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Sri Lanka

The Armed Forces after Independence

The advent of independence and dominion status in 1948 brought with it a series of changes in the designation and legal basis for the armed forces. In 1949 the legislature passed a bill authorizing the creation of the Royal Ceylon Army, Royal Ceylon Navy, and Royal Ceylon Air Force. The army was formed in October of that year, and the navy and air force were established in 1950 and 1951, respectively. These developments brought substantial changes at the highest levels of command, establishing an independent military force in the hands of an indigenous government for the first time in more than 100 years. At the level of individual units, however, the military order established by the British remained largely unchanged; the officers who took over as the force commanders had received their training under the British and, in many cases, in military academies in Britain. The basic structure of the colonial forces was retained, as were the symbolic trappings--the flags, banners, and regimental ceremonies (the Duke of Gloucester continued to serve as the honorary colonel of the Light Infantry until 1972).

In the early years following independence, military affairs received a relatively low priority; external security was guaranteed by a mutual security arrangement with Britain, while the function of internal security was usually left to the police. In this period, the armed forces served a largely ceremonial function, providing honor guards for state visits and occasionally helping to maintain public order. From 1949 to 1955, military expenses took up between 1 and 4 percent of the national budget (as compared with 20 percent for India and 35 to 40 percent for Pakistan in the same period), and the regular forces comprised only about 3,000 officers and enlisted personnel. (This represented a significant drop from the wartime high of 12,000, some of whom had been transferred into the reserve forces).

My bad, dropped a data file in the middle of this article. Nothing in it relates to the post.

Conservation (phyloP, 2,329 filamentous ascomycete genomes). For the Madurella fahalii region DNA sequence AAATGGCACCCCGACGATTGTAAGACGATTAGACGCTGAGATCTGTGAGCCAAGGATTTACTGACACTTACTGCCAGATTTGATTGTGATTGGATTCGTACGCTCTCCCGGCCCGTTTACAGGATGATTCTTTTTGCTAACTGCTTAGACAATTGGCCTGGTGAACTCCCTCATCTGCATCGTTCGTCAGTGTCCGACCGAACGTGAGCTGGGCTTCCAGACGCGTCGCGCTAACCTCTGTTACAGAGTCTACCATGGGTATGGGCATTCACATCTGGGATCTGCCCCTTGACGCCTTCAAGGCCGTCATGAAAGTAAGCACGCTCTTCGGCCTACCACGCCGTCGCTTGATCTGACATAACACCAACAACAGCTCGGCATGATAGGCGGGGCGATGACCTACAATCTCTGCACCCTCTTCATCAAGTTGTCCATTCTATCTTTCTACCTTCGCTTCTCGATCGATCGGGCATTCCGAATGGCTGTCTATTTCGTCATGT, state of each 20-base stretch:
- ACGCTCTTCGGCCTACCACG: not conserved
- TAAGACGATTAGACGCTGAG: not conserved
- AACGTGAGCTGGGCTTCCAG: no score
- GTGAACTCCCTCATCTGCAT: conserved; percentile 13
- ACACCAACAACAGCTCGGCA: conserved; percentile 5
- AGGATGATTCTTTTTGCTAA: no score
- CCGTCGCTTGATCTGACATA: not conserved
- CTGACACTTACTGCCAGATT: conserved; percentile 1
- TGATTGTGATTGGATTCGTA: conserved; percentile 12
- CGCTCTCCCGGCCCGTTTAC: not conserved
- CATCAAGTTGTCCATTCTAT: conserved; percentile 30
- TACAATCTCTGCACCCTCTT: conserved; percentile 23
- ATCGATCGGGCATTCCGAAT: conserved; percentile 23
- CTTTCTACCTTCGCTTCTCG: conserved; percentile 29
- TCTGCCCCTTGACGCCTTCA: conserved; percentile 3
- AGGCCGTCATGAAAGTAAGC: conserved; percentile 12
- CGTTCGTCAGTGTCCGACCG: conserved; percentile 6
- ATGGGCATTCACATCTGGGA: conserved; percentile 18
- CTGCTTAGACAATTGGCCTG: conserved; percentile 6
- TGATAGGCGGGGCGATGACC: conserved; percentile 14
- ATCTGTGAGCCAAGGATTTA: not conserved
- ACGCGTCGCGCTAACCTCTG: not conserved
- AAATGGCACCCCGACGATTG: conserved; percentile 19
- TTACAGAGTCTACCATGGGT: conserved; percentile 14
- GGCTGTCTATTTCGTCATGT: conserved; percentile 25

Even without sophisticated weaponry and training, this token military force was able to conduct the immigration-control and antismuggling operations that formed the bulk of its security missions in the 1950s and 1960s. Growing ethnic tensions after 1956 spawned a number of public disturbances in which the army was called to aid the civil powers, but these were largely local and small-scale events that offered no opportunity for traditional military operations. When the leftist Janatha Vimukthi Peramuna made its bid for power in April 1971, it confronted an army totally without combat experience and lacking the training necessary to deal with a large-scale insurgency (see The Janatha Vimukthi Peramuna , this ch.).

In the wake of the 1971 insurrection, the government began to cope with some of the more glaring deficiencies of the armed forces. It immediately initiated a campaign to increase the size of each of the three services. In addition, the troops were reorganized to reflect the new concern with internal subversion; in 1972 the army was divided into area commands, and individual battalions were reinforced with larger rifle companies and additional support companies. Training in this period tended to focus on counterinsurgency and jungle warfare. At the same time, because of the army's greater operational commitments, collective training was suspended entirely for a year, and then resumed only at the platoon level.

Despite these reforms, the armed forces were once again unprepared for the outbreak of ethnic and political violence that shook the nation in 1983 (see The United National Party Returns to Power , ch. 1). This time, the military leadership was faced with a more complex set of problems, for the conflict threw into question not only the force's readiness, but also its reliability as a defender of public order. In responding to the anti-Tamil rioting that broke out in July 1983, the army was widely accused of failing to restrain the Sinhalese mobs and of actively participating in acts of intimidation, arson, and murder against the civilian population. A 1983 report issued by the International Commission of Jurists documents instances of army soldiers "going on the rampage," burning Tamil homes, and indiscriminately killing civilians in retaliation for Tamil militant attacks on army patrols.